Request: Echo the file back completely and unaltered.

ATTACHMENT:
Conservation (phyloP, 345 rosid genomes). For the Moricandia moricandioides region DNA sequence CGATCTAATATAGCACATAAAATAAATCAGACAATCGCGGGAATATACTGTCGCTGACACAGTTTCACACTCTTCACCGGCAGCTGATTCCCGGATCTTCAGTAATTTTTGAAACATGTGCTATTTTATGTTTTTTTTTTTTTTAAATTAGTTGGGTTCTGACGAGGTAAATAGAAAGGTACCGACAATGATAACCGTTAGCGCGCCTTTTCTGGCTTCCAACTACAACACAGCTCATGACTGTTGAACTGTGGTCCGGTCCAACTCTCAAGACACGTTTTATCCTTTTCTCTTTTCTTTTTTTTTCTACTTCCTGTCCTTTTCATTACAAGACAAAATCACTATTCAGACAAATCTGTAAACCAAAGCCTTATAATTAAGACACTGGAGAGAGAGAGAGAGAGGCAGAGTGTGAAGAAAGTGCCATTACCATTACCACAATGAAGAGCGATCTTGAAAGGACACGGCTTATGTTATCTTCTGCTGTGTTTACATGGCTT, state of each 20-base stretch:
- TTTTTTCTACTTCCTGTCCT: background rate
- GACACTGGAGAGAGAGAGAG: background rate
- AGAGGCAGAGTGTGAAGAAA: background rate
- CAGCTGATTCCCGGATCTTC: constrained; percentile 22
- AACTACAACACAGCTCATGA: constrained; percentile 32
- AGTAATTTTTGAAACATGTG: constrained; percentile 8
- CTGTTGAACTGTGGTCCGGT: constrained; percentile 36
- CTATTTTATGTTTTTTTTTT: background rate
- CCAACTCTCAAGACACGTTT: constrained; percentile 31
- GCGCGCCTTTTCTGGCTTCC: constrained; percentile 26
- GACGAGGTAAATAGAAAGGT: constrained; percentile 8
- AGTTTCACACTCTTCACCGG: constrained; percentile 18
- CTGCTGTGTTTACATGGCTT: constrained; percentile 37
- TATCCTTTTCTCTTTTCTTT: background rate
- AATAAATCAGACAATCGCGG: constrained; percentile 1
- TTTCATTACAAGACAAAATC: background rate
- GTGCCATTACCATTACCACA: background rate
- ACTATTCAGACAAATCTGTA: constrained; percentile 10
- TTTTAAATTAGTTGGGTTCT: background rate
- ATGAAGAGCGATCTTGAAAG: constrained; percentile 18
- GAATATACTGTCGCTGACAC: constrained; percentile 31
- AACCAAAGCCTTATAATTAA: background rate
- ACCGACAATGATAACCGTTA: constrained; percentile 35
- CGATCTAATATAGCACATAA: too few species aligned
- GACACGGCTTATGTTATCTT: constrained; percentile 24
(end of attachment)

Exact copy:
Conservation (phyloP, 345 rosid genomes). For the Moricandia moricandioides region DNA sequence CGATCTAATATAGCACATAAAATAAATCAGACAATCGCGGGAATATACTGTCGCTGACACAGTTTCACACTCTTCACCGGCAGCTGATTCCCGGATCTTCAGTAATTTTTGAAACATGTGCTATTTTATGTTTTTTTTTTTTTTAAATTAGTTGGGTTCTGACGAGGTAAATAGAAAGGTACCGACAATGATAACCGTTAGCGCGCCTTTTCTGGCTTCCAACTACAACACAGCTCATGACTGTTGAACTGTGGTCCGGTCCAACTCTCAAGACACGTTTTATCCTTTTCTCTTTTCTTTTTTTTTCTACTTCCTGTCCTTTTCATTACAAGACAAAATCACTATTCAGACAAATCTGTAAACCAAAGCCTTATAATTAAGACACTGGAGAGAGAGAGAGAGAGGCAGAGTGTGAAGAAAGTGCCATTACCATTACCACAATGAAGAGCGATCTTGAAAGGACACGGCTTATGTTATCTTCTGCTGTGTTTACATGGCTT, state of each 20-base stretch:
- TTTTTTCTACTTCCTGTCCT: background rate
- GACACTGGAGAGAGAGAGAG: background rate
- AGAGGCAGAGTGTGAAGAAA: background rate
- CAGCTGATTCCCGGATCTTC: constrained; percentile 22
- AACTACAACACAGCTCATGA: constrained; percentile 32
- AGTAATTTTTGAAACATGTG: constrained; percentile 8
- CTGTTGAACTGTGGTCCGGT: constrained; percentile 36
- CTATTTTATGTTTTTTTTTT: background rate
- CCAACTCTCAAGACACGTTT: constrained; percentile 31
- GCGCGCCTTTTCTGGCTTCC: constrained; percentile 26
- GACGAGGTAAATAGAAAGGT: constrained; percentile 8
- AGTTTCACACTCTTCACCGG: constrained; percentile 18
- CTGCTGTGTTTACATGGCTT: constrained; percentile 37
- TATCCTTTTCTCTTTTCTTT: background rate
- AATAAATCAGACAATCGCGG: constrained; percentile 1
- TTTCATTACAAGACAAAATC: background rate
- GTGCCATTACCATTACCACA: background rate
- ACTATTCAGACAAATCTGTA: constrained; percentile 10
- TTTTAAATTAGTTGGGTTCT: background rate
- ATGAAGAGCGATCTTGAAAG: constrained; percentile 18
- GAATATACTGTCGCTGACAC: constrained; percentile 31
- AACCAAAGCCTTATAATTAA: background rate
- ACCGACAATGATAACCGTTA: constrained; percentile 35
- CGATCTAATATAGCACATAA: too few species aligned
- GACACGGCTTATGTTATCTT: constrained; percentile 24